In 2004 an employee at the Bergianska botanical gardens in Stockholm celebrated his last day of his seasonal job by serving up a cheesecake laced with hash to all his co-workers. Swedish workplaces’ regular ‘fika’ breaks ensured the prank had maximum impact, sending no less than 13 people to hospital. Many of us fantasise about various pranks or spectacles as a way of quitting our jobs, and the Bergianska gardener was arguably living that dream.
The problem with a scorched earth approach like this is obvious – not only will your name forever be stained in the eyes of your former employers, but there’s a risk that potential future employers will find out. In a small country like Sweden, the chances of this happening are if anything greater than in bigger countries. The cheesecake prank not only brought criminal charges against the perpetrator but it is fair to presume he wasn’t rehired the following summer and once his fifteen minutes were over he had to consider a career change.
It might not be as fun, but there are plenty of advantages to leaving a job on good terms. For one you’ll get a far better reference for future job interviews, and without a good reference you’ve effectively wasted all your previous hard work. There is always the possibility of needing to return in future and it would be better for your own dignity if you didn’t have to do it on your hands and knees grovelling for forgiveness. Not everyone has a gripe against their boss, and you may want to repay some of the loyalty that has been shown to you.
So what is the ideal way of quitting your job? Frank Ericson from StepStone recruitment recommends giving three months notice. It might seem excessive but Swedes do like to plan ahead and be organised. They’ll want plenty of time to find a replacement and make the transition as seamless as possible. From your side the most important thing is good communication. “Talk to your manager,” says Ericson, “And ask them what you can do.”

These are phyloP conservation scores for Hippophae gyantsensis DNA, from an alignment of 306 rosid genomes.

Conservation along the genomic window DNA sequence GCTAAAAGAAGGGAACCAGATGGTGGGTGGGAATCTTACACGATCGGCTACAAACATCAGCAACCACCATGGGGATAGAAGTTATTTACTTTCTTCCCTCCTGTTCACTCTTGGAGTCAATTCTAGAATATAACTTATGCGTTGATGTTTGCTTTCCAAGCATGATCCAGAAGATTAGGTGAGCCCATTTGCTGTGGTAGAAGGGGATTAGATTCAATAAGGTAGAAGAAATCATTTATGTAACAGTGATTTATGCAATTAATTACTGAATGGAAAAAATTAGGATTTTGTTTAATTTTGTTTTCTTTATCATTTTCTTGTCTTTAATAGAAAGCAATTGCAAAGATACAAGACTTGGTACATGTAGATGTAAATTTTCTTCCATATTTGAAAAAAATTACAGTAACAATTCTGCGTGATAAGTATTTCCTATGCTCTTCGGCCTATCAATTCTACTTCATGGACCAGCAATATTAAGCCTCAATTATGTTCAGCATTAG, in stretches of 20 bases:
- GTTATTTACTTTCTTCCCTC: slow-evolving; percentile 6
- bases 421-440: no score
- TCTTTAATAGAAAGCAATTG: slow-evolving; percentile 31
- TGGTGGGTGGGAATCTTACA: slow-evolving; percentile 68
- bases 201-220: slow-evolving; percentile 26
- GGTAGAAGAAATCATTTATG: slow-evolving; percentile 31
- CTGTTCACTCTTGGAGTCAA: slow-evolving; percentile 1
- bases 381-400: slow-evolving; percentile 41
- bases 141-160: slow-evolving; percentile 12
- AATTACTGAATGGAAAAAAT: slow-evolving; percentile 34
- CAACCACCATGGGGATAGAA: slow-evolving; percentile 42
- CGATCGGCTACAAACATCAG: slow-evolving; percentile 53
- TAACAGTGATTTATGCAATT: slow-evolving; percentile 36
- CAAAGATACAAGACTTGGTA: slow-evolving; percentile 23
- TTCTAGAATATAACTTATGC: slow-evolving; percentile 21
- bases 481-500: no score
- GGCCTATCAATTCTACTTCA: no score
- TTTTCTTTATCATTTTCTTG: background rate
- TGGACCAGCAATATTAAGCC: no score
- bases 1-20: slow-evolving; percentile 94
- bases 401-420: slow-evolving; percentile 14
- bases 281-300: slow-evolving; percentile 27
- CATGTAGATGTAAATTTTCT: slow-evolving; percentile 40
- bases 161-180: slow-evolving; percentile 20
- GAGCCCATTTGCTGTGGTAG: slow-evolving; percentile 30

You should aim to make your departure as undisruptive as possible to the workplace. “Help set a plan of what you’re working on and what you will finish before you leave,” says Ericson, “Sort out who will take over your duties once you’re gone and make sure they know everything you know.” Work out your remaining time diligently and as reliably as you always have. Don’t start coming in late, skipping off early and slack off just because you’re leaving. Tie up any loose ends and make it as easy as possible for your replacement to take over.
Three months notice won’t always be practical but it can often be negotiated if you do everything you can to make the transition seamless. “If you need to leave earlier then offer to make yourself available for any meetings after you’ve left,” says Ericson.
No employer expects you to stay forever but when you do leave they will expect a certain level of respect and professionalism. Offer plenty of notice, remain diligent, and be as flexible and accommodating as you can, and you can really be faulted.